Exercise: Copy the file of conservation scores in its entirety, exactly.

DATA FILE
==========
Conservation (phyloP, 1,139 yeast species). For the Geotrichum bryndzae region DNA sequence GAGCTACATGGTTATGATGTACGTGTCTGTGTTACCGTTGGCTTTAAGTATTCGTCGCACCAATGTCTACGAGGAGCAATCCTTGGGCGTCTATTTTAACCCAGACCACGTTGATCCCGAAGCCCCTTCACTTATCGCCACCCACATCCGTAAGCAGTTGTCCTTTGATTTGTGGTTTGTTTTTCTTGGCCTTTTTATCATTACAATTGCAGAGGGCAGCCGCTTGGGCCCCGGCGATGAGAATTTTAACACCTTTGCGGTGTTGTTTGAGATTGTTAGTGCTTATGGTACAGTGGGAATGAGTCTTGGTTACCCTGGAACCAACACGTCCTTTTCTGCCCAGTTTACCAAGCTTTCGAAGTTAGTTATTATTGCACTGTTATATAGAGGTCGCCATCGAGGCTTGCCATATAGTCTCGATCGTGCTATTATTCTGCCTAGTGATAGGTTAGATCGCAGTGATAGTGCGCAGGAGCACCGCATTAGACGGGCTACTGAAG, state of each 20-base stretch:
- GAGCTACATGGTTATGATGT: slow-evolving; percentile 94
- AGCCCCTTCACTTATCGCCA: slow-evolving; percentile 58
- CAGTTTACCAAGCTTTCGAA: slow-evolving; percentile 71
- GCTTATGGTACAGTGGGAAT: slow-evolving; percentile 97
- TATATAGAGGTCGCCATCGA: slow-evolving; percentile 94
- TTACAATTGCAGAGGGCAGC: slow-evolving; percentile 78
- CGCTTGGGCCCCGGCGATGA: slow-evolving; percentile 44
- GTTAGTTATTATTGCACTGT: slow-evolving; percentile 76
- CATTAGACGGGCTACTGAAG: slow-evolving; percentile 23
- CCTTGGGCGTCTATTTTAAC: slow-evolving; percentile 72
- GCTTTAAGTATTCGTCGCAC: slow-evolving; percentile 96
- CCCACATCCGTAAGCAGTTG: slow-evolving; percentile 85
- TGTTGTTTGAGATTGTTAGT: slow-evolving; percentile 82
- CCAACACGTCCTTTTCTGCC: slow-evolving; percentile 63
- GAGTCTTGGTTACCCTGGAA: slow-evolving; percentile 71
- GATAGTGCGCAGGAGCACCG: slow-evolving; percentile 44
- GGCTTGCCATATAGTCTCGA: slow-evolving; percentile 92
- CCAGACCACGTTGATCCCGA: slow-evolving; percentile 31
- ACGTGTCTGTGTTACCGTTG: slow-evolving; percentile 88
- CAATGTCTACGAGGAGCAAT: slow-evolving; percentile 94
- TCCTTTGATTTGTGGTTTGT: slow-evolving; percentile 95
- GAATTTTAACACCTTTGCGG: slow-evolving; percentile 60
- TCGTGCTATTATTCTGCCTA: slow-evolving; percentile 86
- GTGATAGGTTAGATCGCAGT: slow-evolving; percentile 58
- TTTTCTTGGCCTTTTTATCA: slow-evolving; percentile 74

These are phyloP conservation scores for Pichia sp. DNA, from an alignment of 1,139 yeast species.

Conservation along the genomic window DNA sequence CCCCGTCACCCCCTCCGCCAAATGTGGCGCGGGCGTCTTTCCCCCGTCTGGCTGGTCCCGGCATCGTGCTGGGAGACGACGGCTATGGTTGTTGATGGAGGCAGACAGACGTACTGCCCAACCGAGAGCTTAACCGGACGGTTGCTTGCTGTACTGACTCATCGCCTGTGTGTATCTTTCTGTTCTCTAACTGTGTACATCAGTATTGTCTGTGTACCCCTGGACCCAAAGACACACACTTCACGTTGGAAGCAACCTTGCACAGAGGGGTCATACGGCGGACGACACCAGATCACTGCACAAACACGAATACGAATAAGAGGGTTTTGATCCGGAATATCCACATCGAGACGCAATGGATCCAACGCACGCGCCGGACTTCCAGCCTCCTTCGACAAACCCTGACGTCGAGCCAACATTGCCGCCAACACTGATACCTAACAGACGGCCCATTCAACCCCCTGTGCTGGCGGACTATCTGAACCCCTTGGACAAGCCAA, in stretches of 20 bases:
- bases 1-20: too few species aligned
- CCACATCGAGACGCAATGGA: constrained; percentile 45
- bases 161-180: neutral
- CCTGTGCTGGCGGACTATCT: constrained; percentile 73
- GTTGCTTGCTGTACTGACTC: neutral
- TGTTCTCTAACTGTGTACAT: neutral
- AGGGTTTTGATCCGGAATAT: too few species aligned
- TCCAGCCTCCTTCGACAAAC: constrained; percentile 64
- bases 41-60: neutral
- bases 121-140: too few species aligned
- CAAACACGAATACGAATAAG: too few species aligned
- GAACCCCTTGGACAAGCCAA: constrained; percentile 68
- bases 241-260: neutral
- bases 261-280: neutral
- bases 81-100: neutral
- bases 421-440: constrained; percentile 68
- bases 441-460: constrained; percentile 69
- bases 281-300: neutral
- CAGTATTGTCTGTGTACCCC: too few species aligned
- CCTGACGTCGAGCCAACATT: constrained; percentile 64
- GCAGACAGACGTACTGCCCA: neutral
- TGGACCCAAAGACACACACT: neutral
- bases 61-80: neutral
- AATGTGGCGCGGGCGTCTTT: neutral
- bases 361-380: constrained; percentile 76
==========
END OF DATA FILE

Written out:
Conservation (phyloP, 1,139 yeast species). For the Geotrichum bryndzae region DNA sequence GAGCTACATGGTTATGATGTACGTGTCTGTGTTACCGTTGGCTTTAAGTATTCGTCGCACCAATGTCTACGAGGAGCAATCCTTGGGCGTCTATTTTAACCCAGACCACGTTGATCCCGAAGCCCCTTCACTTATCGCCACCCACATCCGTAAGCAGTTGTCCTTTGATTTGTGGTTTGTTTTTCTTGGCCTTTTTATCATTACAATTGCAGAGGGCAGCCGCTTGGGCCCCGGCGATGAGAATTTTAACACCTTTGCGGTGTTGTTTGAGATTGTTAGTGCTTATGGTACAGTGGGAATGAGTCTTGGTTACCCTGGAACCAACACGTCCTTTTCTGCCCAGTTTACCAAGCTTTCGAAGTTAGTTATTATTGCACTGTTATATAGAGGTCGCCATCGAGGCTTGCCATATAGTCTCGATCGTGCTATTATTCTGCCTAGTGATAGGTTAGATCGCAGTGATAGTGCGCAGGAGCACCGCATTAGACGGGCTACTGAAG, state of each 20-base stretch:
- GAGCTACATGGTTATGATGT: slow-evolving; percentile 94
- AGCCCCTTCACTTATCGCCA: slow-evolving; percentile 58
- CAGTTTACCAAGCTTTCGAA: slow-evolving; percentile 71
- GCTTATGGTACAGTGGGAAT: slow-evolving; percentile 97
- TATATAGAGGTCGCCATCGA: slow-evolving; percentile 94
- TTACAATTGCAGAGGGCAGC: slow-evolving; percentile 78
- CGCTTGGGCCCCGGCGATGA: slow-evolving; percentile 44
- GTTAGTTATTATTGCACTGT: slow-evolving; percentile 76
- CATTAGACGGGCTACTGAAG: slow-evolving; percentile 23
- CCTTGGGCGTCTATTTTAAC: slow-evolving; percentile 72
- GCTTTAAGTATTCGTCGCAC: slow-evolving; percentile 96
- CCCACATCCGTAAGCAGTTG: slow-evolving; percentile 85
- TGTTGTTTGAGATTGTTAGT: slow-evolving; percentile 82
- CCAACACGTCCTTTTCTGCC: slow-evolving; percentile 63
- GAGTCTTGGTTACCCTGGAA: slow-evolving; percentile 71
- GATAGTGCGCAGGAGCACCG: slow-evolving; percentile 44
- GGCTTGCCATATAGTCTCGA: slow-evolving; percentile 92
- CCAGACCACGTTGATCCCGA: slow-evolving; percentile 31
- ACGTGTCTGTGTTACCGTTG: slow-evolving; percentile 88
- CAATGTCTACGAGGAGCAAT: slow-evolving; percentile 94
- TCCTTTGATTTGTGGTTTGT: slow-evolving; percentile 95
- GAATTTTAACACCTTTGCGG: slow-evolving; percentile 60
- TCGTGCTATTATTCTGCCTA: slow-evolving; percentile 86
- GTGATAGGTTAGATCGCAGT: slow-evolving; percentile 58
- TTTTCTTGGCCTTTTTATCA: slow-evolving; percentile 74

These are phyloP conservation scores for Pichia sp. DNA, from an alignment of 1,139 yeast species.

Conservation along the genomic window DNA sequence CCCCGTCACCCCCTCCGCCAAATGTGGCGCGGGCGTCTTTCCCCCGTCTGGCTGGTCCCGGCATCGTGCTGGGAGACGACGGCTATGGTTGTTGATGGAGGCAGACAGACGTACTGCCCAACCGAGAGCTTAACCGGACGGTTGCTTGCTGTACTGACTCATCGCCTGTGTGTATCTTTCTGTTCTCTAACTGTGTACATCAGTATTGTCTGTGTACCCCTGGACCCAAAGACACACACTTCACGTTGGAAGCAACCTTGCACAGAGGGGTCATACGGCGGACGACACCAGATCACTGCACAAACACGAATACGAATAAGAGGGTTTTGATCCGGAATATCCACATCGAGACGCAATGGATCCAACGCACGCGCCGGACTTCCAGCCTCCTTCGACAAACCCTGACGTCGAGCCAACATTGCCGCCAACACTGATACCTAACAGACGGCCCATTCAACCCCCTGTGCTGGCGGACTATCTGAACCCCTTGGACAAGCCAA, in stretches of 20 bases:
- bases 1-20: too few species aligned
- CCACATCGAGACGCAATGGA: constrained; percentile 45
- bases 161-180: neutral
- CCTGTGCTGGCGGACTATCT: constrained; percentile 73
- GTTGCTTGCTGTACTGACTC: neutral
- TGTTCTCTAACTGTGTACAT: neutral
- AGGGTTTTGATCCGGAATAT: too few species aligned
- TCCAGCCTCCTTCGACAAAC: constrained; percentile 64
- bases 41-60: neutral
- bases 121-140: too few species aligned
- CAAACACGAATACGAATAAG: too few species aligned
- GAACCCCTTGGACAAGCCAA: constrained; percentile 68
- bases 241-260: neutral
- bases 261-280: neutral
- bases 81-100: neutral
- bases 421-440: constrained; percentile 68
- bases 441-460: constrained; percentile 69
- bases 281-300: neutral
- CAGTATTGTCTGTGTACCCC: too few species aligned
- CCTGACGTCGAGCCAACATT: constrained; percentile 64
- GCAGACAGACGTACTGCCCA: neutral
- TGGACCCAAAGACACACACT: neutral
- bases 61-80: neutral
- AATGTGGCGCGGGCGTCTTT: neutral
- bases 361-380: constrained; percentile 76